Eight things you need to know about driving the new Audi RS Q8
Audi's flagship SUV does everything you could possibly want it to do, but will leave you feeling a little funny
Alex Goy is a freelance motoring journalist who writes for the likes of Motor1, Carfection, CNET and DriveTribe.
Who doesn’t love a niche car? The car built seemingly for just a handful of people that turns out to be appealing to more than a merry few. Audi's RS Q8 is certainly peak niche – a massive SUV coupé with a massive V8 that would make most blush. A recent trip to Tenerife showed what Audi’s flagship SUV was all about. It’s… odd. Here's everything you need to know.
1) Holy hell the V8 is quick
Punching out 592bhp and 590lb ft, its 4.0-litr turbocharged V8 is a serious bit of kit. With 48V mild hybrid assistance, the RS Q8 will allegedly crack 0-62mph in 3.8 seconds, and head up to 189mph (with the optional dynamic pack fitted).
It’s about as quick as they come, then. Which is… excellent, frankly. Though if you’re worried about how much it’ll drain you at the pumps you won’t like its 20.5mpg. That said, if you’re paying nearly £104,000 before options, you probably won’t worry about things like fuel bills…
2) Car goes up… car goes down
The RS Q8 rides on some trick air springs. This means that when you’re in the car’s ‘dynamic’ or RS modes it can lower itself for a more… sporting ride. Alternatively, when you’re in its off-road settings it’ll raise itself up to give you, and your expensive undercarriage, a little more clearance.
3) High speed cornering toys are good toys
Grab yourself a Vorsprung model and you’ll find that all four wheels will steer for you. Under 60kph they’ll turn up to five degrees in the opposite direction as the fronts, giving you a tighter turning circle and better manoeuvrability in town.
Over that speed, say when you’re taking advantage of its power on some fun roads, they’ll turn 1.5 degrees in the same direction as the fronts.
Tick the right options box and you’ll end up with Electromechanical Active Roll Stabilisation (EAWS), which uses motors mounted in the anti-roll bars to tune the ride to the situation – stiff for cornering, squidgy for straight line work.
4) It looks mean
It wouldn’t be a modern Audi RS without being covered in a moderate amount of jewellery, would it?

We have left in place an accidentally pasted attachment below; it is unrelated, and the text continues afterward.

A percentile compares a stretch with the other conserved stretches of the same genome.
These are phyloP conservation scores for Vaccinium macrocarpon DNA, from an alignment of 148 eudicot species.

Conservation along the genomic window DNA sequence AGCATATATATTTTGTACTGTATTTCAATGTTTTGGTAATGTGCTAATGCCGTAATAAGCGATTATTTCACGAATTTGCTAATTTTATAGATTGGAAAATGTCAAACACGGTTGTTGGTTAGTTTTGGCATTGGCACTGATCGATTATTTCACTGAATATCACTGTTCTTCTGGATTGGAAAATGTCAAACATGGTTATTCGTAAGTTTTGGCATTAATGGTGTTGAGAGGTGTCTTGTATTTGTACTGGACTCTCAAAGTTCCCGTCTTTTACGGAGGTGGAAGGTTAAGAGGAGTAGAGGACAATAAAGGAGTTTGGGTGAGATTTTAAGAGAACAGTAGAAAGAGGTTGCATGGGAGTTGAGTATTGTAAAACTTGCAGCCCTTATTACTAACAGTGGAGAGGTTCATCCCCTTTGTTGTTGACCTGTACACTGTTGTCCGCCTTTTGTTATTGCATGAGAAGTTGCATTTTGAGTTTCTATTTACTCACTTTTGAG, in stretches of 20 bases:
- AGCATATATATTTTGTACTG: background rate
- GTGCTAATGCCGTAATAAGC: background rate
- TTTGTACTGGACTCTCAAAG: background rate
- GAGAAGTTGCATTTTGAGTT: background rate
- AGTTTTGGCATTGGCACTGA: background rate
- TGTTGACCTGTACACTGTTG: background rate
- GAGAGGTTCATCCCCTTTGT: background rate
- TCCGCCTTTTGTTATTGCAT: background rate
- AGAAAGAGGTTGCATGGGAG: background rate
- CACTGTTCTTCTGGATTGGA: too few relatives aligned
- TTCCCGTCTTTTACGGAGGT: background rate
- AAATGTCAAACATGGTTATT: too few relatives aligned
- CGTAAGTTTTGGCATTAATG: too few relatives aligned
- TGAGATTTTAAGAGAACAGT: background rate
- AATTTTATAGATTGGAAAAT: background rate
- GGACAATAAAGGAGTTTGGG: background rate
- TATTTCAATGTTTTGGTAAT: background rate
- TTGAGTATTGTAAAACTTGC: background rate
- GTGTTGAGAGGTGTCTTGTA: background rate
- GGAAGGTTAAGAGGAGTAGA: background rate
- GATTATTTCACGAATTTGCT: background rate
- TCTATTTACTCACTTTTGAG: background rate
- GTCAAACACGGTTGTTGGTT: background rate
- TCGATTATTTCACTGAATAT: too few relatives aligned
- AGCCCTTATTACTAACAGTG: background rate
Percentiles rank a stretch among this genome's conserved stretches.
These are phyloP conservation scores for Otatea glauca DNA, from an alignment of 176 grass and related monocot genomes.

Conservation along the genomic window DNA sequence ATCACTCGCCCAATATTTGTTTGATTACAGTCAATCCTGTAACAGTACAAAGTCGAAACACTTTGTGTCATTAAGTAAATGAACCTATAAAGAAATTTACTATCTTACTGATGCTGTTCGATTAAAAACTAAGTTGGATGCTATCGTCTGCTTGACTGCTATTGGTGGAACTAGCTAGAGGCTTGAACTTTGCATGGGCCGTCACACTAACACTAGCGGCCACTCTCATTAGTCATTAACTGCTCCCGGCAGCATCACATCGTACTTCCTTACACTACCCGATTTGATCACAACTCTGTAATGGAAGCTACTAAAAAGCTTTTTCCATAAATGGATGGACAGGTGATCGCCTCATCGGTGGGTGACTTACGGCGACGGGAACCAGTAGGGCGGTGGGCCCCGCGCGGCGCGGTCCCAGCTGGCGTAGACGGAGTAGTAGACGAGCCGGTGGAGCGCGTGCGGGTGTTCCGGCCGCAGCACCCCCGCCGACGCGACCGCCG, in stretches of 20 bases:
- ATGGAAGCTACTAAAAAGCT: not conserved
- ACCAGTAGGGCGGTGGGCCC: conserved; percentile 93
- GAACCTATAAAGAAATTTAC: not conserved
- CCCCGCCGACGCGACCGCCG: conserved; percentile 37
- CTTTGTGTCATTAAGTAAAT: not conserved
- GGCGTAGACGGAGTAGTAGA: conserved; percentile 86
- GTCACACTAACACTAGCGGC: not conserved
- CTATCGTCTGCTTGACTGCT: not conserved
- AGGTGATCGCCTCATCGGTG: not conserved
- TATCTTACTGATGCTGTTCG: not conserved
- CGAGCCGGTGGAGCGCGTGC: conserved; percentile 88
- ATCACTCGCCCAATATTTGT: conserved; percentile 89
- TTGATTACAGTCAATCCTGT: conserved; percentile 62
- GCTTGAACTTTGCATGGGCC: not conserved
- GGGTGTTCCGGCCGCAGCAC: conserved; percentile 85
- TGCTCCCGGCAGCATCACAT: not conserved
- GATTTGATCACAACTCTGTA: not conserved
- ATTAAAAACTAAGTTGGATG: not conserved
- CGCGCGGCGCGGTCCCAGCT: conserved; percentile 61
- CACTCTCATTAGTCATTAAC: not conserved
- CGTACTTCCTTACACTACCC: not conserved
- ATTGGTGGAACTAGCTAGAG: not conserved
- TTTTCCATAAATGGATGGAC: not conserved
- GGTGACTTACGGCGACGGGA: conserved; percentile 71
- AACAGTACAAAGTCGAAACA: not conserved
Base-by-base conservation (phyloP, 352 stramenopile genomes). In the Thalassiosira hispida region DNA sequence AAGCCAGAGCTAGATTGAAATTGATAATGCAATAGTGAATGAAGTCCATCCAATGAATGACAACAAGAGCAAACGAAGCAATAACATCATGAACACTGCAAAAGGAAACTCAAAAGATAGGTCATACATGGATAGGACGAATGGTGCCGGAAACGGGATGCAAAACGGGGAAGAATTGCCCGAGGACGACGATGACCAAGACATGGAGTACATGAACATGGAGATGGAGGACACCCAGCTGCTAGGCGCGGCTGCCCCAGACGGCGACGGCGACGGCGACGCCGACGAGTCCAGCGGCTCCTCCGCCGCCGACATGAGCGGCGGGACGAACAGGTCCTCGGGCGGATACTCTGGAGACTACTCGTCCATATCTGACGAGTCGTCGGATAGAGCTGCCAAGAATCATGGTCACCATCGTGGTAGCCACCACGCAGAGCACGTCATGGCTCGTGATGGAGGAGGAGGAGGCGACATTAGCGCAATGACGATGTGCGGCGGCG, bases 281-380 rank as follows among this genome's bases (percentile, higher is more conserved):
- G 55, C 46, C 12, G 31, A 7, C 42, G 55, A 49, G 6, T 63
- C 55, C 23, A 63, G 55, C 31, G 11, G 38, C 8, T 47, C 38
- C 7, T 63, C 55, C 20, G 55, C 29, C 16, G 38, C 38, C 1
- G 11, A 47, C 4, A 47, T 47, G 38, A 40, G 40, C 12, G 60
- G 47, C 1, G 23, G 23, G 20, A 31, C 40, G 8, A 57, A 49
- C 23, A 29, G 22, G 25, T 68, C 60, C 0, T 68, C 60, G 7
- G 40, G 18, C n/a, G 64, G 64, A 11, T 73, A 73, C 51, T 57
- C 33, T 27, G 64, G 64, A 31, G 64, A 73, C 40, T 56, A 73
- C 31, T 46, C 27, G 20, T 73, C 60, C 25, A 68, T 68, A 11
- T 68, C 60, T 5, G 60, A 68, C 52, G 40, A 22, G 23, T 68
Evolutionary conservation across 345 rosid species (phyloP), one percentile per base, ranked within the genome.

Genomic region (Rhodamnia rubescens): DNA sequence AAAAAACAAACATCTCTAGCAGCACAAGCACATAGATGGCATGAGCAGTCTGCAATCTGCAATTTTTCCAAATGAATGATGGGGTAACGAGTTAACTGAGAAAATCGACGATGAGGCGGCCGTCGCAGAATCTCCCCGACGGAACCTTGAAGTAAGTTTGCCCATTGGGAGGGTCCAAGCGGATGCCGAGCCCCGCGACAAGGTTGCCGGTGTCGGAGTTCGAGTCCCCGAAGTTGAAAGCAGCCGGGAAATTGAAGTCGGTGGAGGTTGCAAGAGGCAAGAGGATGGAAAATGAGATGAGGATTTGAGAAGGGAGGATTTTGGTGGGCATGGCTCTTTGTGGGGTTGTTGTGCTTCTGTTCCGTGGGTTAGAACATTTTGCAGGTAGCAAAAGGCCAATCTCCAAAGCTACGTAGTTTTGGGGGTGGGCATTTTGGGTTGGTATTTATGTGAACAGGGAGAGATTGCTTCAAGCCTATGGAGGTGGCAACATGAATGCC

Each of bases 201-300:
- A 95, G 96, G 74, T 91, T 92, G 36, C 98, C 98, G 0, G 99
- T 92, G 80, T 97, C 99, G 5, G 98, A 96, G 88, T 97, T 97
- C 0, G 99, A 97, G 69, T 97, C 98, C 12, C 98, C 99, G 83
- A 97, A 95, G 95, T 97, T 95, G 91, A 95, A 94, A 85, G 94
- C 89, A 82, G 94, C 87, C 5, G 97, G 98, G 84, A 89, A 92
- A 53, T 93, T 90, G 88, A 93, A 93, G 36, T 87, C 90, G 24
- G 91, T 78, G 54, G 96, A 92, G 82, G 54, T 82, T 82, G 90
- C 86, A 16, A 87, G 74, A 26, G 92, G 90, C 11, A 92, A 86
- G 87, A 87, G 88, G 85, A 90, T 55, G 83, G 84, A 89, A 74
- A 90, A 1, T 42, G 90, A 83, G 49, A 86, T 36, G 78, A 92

There’s an RS-exclusive spoiler, a number of trims to choose from (avoid the carbon if you want to be even the slightest bit subtle), RS badging, the lot. Inside it’s all very swish, and feels as solidly built as we’ve come to expect from Audi.
There’s plenty of space in the boot (605-litres seats up, 1775-litres seats down) and despite the ‘coupé’ roofline average-size humans won’t be uncomfortable in the back seats.
5) Choice is a powerful thing
The RS Q8 is a modern car, which means there’s no one way to have it set up. Some days you’ll want it set to ‘comfort’ which is smooth, quiet, and doesn’t let the full RS mentalism out of the bag unless you press it to.
Other days you’ll want the car in ‘auto’ which’ll detect how you’re driving and adjust itself to match. Maybe, if you think your 4.0-litre V8 is a bit much, ‘efficiency’ is your jam. There are a couple of modes to flick to if you find yourself perilously close to a muddy field as well.
However, the two you should keep an eye on are RS 1 and RS 2 – the configurable modes. You can choose how loud you want the exhausts, how aggressive you want the powertrain, how slippery you want the traction control…
6) It does the day to day stuff well
If you want to use the RS Q8 as ‘a car’, you can with ease. Its power isn’t hard to manage at all, and in comfort it’ll only get rorty when you really stab it.
Ok, it’s massive so may cause some clenched buttocks driving down narrow lanes, but that’s really the only reason to have any worries.
7) Is… is the world going backwards?
See that point over there? Point the RS Q8 at it and show the throttle your foot. You’ll be there in a matter of moments. The RS Q8 is fast. Properly, stupidly, wonderfully fast. Take a moment to glance at the dial when you’re flooring it and you’ll see numbers keep adding themselves to the total. It’s ridiculous. It’s… an RS Audi.
It hides its 2.3 tonnes well in the bends as well (though the EAWS will have something to do with that), and though its steering isn’t Caterham sharp by any means it’s communicative enough for most to enjoy. It’s no sports car, but it can hustle.
8) It doesn’t feel fast, though
And herein lies its biggest weakness – you see the numbers adding up, the trees go blurry, the fuel gauge empty itself, but you don’t feel the full effect. Yeah, you’re pushed back in your seat, and you get that big ‘ol slug of turbo torque throwing you forward, but you feel as though you’re wrapped in cotton wool for the whole experience. It’s most disquieting.
Here’s the rub about the RS Q8. It’s a niche version of Audi’s biggest (for now) SUV. It’s the quickest SUV round the ‘Ring, which means some people will want to brag about it, and it is bloody fast on the road.
If you really like ‘style’, need an SUV, and only have one parking space at home – this is the right motor for you. Otherwise… maybe get something with a smaller engine for the family stuff, and a used 911 for the sports car kicks?